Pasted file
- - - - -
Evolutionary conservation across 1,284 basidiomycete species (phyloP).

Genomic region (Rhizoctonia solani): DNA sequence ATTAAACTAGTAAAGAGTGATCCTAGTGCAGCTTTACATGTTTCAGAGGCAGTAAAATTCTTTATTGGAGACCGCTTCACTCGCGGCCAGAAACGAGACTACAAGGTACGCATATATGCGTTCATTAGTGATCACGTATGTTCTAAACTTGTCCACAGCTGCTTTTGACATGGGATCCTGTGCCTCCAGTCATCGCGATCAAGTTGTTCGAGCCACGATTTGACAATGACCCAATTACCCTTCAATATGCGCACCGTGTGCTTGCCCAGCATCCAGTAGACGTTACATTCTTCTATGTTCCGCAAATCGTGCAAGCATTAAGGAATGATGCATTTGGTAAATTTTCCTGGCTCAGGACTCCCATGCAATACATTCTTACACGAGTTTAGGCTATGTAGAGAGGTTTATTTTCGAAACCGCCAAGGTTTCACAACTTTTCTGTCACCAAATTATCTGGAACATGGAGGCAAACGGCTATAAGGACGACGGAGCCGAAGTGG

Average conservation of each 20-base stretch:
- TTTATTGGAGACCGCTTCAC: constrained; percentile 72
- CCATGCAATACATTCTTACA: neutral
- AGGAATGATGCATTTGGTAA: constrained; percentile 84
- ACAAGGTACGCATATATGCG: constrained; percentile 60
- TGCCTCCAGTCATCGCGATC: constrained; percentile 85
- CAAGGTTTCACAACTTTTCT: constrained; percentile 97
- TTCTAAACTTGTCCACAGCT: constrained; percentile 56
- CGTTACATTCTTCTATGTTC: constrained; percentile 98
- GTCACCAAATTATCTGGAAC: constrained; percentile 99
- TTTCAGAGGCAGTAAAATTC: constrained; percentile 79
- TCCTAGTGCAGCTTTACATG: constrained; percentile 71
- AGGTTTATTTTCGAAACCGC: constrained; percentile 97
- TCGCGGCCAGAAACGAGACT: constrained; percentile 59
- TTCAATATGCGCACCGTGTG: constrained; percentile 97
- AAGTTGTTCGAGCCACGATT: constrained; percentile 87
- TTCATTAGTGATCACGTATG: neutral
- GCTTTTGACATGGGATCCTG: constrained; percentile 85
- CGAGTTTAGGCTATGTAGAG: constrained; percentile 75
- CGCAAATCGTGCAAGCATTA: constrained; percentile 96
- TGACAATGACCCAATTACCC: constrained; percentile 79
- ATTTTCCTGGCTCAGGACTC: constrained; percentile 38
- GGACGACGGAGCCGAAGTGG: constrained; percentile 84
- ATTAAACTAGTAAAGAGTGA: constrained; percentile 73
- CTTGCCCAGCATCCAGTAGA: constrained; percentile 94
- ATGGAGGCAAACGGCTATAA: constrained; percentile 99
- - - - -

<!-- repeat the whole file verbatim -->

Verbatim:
Evolutionary conservation across 1,284 basidiomycete species (phyloP).

Genomic region (Rhizoctonia solani): DNA sequence ATTAAACTAGTAAAGAGTGATCCTAGTGCAGCTTTACATGTTTCAGAGGCAGTAAAATTCTTTATTGGAGACCGCTTCACTCGCGGCCAGAAACGAGACTACAAGGTACGCATATATGCGTTCATTAGTGATCACGTATGTTCTAAACTTGTCCACAGCTGCTTTTGACATGGGATCCTGTGCCTCCAGTCATCGCGATCAAGTTGTTCGAGCCACGATTTGACAATGACCCAATTACCCTTCAATATGCGCACCGTGTGCTTGCCCAGCATCCAGTAGACGTTACATTCTTCTATGTTCCGCAAATCGTGCAAGCATTAAGGAATGATGCATTTGGTAAATTTTCCTGGCTCAGGACTCCCATGCAATACATTCTTACACGAGTTTAGGCTATGTAGAGAGGTTTATTTTCGAAACCGCCAAGGTTTCACAACTTTTCTGTCACCAAATTATCTGGAACATGGAGGCAAACGGCTATAAGGACGACGGAGCCGAAGTGG

Average conservation of each 20-base stretch:
- TTTATTGGAGACCGCTTCAC: constrained; percentile 72
- CCATGCAATACATTCTTACA: neutral
- AGGAATGATGCATTTGGTAA: constrained; percentile 84
- ACAAGGTACGCATATATGCG: constrained; percentile 60
- TGCCTCCAGTCATCGCGATC: constrained; percentile 85
- CAAGGTTTCACAACTTTTCT: constrained; percentile 97
- TTCTAAACTTGTCCACAGCT: constrained; percentile 56
- CGTTACATTCTTCTATGTTC: constrained; percentile 98
- GTCACCAAATTATCTGGAAC: constrained; percentile 99
- TTTCAGAGGCAGTAAAATTC: constrained; percentile 79
- TCCTAGTGCAGCTTTACATG: constrained; percentile 71
- AGGTTTATTTTCGAAACCGC: constrained; percentile 97
- TCGCGGCCAGAAACGAGACT: constrained; percentile 59
- TTCAATATGCGCACCGTGTG: constrained; percentile 97
- AAGTTGTTCGAGCCACGATT: constrained; percentile 87
- TTCATTAGTGATCACGTATG: neutral
- GCTTTTGACATGGGATCCTG: constrained; percentile 85
- CGAGTTTAGGCTATGTAGAG: constrained; percentile 75
- CGCAAATCGTGCAAGCATTA: constrained; percentile 96
- TGACAATGACCCAATTACCC: constrained; percentile 79
- ATTTTCCTGGCTCAGGACTC: constrained; percentile 38
- GGACGACGGAGCCGAAGTGG: constrained; percentile 84
- ATTAAACTAGTAAAGAGTGA: constrained; percentile 73
- CTTGCCCAGCATCCAGTAGA: constrained; percentile 94
- ATGGAGGCAAACGGCTATAA: constrained; percentile 99